> Good luck keeping your walls up when the nails magically vanish when you give the nailgun back!

    >

    C'mon The walls and nails are still there. It's if i need to put more nails in the same pace I just rent again.

    Professionally as a Graphic Designer / Animator / Video Editor, I'm using a lot of heavy duty software From Adobe and Autodesk like

    Photoshop, Illustrator, AfterEffects, Premiere, Maya, etc etc. If I stop paying my projects don't magically disappear, I still have all the source files. Even if I unsub, If i ever need to change or edit something I just make sure my licence is active again. What's the biggie?

    Well, for me it's more of a personal thing than a professional one. I'm in the same line of work as you, so as an artist and multimedia creator I'm sure you understand the divide between your professional work and your personal work. I would be willing to relinquish control of my professional work, but never my personal work - if that makes sense. I do game dev as a hobby, if I make money off it great, but it's not first and foremost my goal. I also don't think that these particular subscription systems are really good for us in the long run and that we should be fighting for something better rather than just 'taking it'. Often in my line of work I come across many print shops for instance who are still holding on to old software and won't update to creative cloud. It's pretty standard to export legacy files because of this. I also know of at least one big multinational corporation who I won't name who is still using Adobe CS6 products - there are probably many, I know of many graphic designers who are stubbornly holding on to software they spend several thousand dollars on several years ago. There are certainly both pros and cons of a subscription system. I'm not entirely against them, but I would ideally like something where both users and developers can be happy, and I think we both need to make compromises for that to happen.

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  • ...

    Professionally as a Graphic Designer / Animator / Video Editor, I'm using a lot of heavy duty software From Adobe and Autodesk like

    Photoshop, Illustrator, AfterEffects, Premiere, Maya, etc etc. If I stop paying my projects don't magically disappear, I still have all the source files. Even if I unsub, If i ever need to change or edit something I just make sure my licence is active again. What's the biggie?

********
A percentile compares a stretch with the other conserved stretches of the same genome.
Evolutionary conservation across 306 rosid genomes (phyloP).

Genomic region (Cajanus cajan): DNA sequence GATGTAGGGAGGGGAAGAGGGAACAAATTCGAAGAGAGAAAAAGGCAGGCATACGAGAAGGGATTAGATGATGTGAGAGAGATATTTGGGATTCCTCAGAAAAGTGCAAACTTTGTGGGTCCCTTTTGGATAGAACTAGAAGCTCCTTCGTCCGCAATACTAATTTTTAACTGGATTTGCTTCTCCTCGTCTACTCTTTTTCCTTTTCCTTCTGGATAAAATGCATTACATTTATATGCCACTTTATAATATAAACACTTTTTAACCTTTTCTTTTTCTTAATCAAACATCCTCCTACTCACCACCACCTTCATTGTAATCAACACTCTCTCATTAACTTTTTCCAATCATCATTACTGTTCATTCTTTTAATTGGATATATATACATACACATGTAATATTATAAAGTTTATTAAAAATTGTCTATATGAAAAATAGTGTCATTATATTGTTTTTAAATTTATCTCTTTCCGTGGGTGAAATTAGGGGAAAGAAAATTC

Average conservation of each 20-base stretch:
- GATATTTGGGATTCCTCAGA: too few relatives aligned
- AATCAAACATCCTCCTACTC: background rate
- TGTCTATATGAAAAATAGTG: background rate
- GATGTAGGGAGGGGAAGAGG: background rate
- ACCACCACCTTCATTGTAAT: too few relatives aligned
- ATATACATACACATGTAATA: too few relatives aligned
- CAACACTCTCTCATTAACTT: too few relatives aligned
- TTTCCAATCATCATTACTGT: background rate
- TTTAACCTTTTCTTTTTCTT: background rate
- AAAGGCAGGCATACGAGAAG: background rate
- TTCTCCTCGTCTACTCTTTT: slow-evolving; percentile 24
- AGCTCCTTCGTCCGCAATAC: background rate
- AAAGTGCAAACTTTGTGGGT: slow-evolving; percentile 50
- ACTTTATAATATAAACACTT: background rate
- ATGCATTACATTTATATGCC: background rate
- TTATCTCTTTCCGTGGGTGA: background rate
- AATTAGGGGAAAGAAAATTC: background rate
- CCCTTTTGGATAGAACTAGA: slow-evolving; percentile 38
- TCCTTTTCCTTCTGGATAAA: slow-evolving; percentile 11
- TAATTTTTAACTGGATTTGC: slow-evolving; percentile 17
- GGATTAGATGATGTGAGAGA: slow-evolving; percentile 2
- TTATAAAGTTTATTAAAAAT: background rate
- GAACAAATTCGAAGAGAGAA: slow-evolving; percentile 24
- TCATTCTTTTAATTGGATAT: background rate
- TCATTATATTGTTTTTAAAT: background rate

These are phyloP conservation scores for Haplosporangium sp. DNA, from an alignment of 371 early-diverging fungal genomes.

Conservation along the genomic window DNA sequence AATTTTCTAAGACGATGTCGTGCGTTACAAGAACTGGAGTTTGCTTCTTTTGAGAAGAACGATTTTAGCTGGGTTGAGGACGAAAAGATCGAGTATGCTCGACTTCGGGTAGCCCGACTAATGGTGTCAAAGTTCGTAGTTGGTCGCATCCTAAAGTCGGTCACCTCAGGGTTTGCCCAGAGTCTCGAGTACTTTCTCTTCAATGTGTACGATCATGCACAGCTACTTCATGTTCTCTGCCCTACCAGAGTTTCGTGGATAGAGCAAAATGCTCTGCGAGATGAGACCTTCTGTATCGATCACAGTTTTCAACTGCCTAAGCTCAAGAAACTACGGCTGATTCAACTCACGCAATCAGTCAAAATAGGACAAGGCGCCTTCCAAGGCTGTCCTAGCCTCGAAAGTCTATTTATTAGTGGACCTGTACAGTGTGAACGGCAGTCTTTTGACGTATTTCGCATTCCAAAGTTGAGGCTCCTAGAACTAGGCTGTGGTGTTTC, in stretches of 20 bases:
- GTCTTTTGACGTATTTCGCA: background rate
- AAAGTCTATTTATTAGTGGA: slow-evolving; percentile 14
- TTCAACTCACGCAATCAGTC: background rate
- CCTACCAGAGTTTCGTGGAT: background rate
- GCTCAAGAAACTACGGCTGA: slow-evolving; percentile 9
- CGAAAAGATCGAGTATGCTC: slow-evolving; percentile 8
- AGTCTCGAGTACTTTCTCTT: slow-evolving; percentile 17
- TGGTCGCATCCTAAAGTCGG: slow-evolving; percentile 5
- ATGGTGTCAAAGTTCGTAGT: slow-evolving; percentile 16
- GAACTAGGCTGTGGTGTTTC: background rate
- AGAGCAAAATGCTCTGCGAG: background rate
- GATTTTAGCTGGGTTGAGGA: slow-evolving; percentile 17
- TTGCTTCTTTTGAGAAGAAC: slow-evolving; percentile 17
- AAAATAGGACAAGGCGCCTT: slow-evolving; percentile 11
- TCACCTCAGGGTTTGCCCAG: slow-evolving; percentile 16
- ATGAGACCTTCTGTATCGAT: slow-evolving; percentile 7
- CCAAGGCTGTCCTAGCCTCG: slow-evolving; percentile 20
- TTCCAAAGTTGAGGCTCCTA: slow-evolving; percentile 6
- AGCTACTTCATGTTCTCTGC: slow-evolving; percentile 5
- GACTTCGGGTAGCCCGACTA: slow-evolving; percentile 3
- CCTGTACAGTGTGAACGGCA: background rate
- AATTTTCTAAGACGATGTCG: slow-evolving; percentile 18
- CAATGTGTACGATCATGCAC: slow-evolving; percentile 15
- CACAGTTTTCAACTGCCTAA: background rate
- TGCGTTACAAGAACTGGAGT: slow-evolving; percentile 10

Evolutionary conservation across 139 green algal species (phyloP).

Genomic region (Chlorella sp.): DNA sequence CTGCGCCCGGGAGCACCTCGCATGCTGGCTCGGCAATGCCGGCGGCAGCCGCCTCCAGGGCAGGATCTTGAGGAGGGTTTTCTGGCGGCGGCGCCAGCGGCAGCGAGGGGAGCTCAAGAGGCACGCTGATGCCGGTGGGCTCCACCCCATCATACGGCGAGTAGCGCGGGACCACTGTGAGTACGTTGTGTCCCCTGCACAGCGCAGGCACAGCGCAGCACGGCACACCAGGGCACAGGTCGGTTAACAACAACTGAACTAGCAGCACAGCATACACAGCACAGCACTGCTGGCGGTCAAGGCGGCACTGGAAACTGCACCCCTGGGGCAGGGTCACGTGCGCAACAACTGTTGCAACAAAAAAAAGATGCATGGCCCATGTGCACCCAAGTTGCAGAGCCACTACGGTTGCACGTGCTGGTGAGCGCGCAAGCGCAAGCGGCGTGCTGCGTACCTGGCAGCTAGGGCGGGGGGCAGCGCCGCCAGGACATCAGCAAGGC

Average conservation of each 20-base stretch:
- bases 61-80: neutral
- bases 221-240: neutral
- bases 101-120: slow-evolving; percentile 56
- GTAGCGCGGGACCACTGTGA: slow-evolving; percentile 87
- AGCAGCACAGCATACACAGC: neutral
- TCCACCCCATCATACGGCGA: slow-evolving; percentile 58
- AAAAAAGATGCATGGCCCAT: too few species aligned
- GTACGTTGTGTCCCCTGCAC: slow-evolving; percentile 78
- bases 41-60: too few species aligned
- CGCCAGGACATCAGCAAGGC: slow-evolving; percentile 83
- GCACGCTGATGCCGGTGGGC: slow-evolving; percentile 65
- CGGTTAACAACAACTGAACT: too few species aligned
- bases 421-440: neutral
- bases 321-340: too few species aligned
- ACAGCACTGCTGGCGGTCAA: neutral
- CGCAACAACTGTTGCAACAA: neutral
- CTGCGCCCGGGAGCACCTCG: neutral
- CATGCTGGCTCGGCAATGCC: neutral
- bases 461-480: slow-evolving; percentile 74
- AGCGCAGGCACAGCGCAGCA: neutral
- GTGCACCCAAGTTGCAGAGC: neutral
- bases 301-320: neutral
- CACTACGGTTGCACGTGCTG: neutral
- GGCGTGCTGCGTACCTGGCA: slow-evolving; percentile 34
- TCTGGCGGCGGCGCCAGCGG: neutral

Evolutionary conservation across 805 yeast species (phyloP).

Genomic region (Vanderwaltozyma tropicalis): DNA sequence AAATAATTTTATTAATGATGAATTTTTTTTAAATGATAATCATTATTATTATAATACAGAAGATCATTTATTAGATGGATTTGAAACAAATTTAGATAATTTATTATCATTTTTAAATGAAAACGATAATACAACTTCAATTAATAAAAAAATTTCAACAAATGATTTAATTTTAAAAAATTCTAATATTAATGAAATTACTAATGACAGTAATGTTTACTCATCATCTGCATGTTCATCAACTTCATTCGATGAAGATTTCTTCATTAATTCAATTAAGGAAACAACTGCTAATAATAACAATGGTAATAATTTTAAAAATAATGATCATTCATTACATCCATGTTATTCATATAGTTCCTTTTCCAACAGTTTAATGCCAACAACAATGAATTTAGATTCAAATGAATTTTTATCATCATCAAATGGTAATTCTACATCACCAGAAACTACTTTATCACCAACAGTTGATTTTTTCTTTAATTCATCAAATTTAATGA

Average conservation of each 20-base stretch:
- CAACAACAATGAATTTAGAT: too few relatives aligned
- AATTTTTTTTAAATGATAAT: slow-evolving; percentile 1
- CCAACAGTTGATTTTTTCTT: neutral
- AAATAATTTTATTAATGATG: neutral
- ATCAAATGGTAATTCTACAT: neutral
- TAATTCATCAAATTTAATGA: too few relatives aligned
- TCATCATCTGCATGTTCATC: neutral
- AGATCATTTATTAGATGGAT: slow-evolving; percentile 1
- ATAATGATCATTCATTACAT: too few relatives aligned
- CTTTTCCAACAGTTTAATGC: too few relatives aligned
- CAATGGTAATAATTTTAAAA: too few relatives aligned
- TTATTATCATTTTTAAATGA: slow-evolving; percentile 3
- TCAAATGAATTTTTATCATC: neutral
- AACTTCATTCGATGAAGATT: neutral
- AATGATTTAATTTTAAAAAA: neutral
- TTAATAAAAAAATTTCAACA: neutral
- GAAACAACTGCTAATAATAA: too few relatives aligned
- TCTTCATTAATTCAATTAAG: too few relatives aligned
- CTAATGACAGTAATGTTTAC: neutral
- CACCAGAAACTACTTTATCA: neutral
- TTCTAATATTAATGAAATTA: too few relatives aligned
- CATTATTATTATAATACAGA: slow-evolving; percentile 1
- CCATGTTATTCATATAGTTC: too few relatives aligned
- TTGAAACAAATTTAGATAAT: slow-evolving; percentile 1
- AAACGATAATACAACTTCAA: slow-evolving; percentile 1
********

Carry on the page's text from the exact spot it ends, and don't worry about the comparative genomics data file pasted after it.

Using all those professional, heavy duty programs, you must be knocking out some really amazing, head-turning work!

  • Even if I unsub, If i ever need to change or edit something I just make sure my licence is active again. What's the biggie?

    Speak for yourself. If you are working in professional field then that's great, but for most of us who are merely a hobbyist who don't intend to profit from our work, this whole 'rental' scheme is real hindrance. I don't want to pay big just to re-open a project that I've created years ago.

  • Rayek

    Wise choice

    C2 was already a relic from day 1. All of it's competitors had better features and possibilities, and even they evolve through last years to be a lot better, while C2 still stands the same to this day.

    There's only two things that stands out for C2: events engine and html5 integration.

    C2 was actually ahead of time with the choice of HTML5, but a bad decision since the technology was incomplete at that time. Simple games were barely working on desktop browsers (no WebGL, only Canvas2D)

    Professionally as a Graphic Designer / Animator / Video Editor, I'm using a lot of heavy duty software From Adobe and Autodesk like

    Photoshop, Illustrator, AfterEffects, Premiere, Maya, etc etc. If I stop paying my projects don't magically disappear, I still have all the source files. Even if I unsub, If i ever need to change or edit something I just make sure my licence is active again. What's the biggie?

    You are ignoring a great point: you can still edit photos, videos and 3D models using other software, but your game will be "locked" in the engine unless you decide to reprogram it from zero into another engine.

  • Why?

    C2 still exists.